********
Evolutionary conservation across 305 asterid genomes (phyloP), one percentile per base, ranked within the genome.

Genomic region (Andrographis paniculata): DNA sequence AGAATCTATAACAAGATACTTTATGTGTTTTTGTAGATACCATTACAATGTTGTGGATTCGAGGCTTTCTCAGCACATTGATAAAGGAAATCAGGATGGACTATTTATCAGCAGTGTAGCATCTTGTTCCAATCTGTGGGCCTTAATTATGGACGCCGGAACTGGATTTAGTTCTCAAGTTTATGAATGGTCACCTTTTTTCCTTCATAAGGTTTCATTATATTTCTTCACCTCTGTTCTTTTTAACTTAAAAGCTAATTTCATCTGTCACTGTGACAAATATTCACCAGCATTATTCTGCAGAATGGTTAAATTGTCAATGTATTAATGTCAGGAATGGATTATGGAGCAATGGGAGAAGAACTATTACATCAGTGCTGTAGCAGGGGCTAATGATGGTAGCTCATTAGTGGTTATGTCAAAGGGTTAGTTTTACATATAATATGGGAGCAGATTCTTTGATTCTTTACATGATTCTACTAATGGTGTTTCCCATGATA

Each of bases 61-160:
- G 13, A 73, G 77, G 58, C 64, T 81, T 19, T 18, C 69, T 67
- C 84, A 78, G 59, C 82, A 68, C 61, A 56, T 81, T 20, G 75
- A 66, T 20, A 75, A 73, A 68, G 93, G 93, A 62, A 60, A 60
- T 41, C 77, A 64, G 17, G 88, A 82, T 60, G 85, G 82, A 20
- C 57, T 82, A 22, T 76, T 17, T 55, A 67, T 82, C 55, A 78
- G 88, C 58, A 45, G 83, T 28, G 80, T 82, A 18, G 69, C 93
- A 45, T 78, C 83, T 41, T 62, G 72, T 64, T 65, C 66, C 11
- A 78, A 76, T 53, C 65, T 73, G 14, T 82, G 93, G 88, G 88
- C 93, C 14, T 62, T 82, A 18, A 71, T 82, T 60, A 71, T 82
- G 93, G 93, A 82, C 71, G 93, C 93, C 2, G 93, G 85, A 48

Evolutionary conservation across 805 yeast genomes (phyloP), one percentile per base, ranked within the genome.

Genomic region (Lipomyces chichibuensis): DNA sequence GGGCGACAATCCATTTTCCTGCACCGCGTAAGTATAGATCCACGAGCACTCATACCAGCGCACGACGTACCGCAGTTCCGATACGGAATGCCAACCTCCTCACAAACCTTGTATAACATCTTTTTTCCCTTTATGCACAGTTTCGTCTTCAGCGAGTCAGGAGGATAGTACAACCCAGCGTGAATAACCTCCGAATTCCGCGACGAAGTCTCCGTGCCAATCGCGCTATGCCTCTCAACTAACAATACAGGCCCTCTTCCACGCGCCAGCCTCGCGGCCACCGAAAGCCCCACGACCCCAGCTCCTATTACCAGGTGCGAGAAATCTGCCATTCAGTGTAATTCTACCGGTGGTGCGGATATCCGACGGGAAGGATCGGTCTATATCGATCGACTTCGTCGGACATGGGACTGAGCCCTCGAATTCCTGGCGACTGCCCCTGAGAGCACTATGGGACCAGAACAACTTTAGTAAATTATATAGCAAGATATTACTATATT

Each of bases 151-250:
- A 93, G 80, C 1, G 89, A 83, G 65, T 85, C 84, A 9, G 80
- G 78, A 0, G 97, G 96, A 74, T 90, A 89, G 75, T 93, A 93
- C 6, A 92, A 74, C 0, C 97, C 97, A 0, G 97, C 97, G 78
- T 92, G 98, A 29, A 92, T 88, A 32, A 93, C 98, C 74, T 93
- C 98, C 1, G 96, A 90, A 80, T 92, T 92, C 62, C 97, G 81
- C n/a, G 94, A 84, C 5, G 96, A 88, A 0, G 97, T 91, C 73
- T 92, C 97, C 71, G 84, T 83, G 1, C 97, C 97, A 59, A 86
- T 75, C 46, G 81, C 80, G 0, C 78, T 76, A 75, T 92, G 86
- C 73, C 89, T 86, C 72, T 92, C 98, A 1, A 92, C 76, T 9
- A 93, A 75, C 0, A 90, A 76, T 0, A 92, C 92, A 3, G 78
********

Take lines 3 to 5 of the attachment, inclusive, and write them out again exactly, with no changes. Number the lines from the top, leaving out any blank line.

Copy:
Each of bases 61-160:
- G 13, A 73, G 77, G 58, C 64, T 81, T 19, T 18, C 69, T 67
- C 84, A 78, G 59, C 82, A 68, C 61, A 56, T 81, T 20, G 75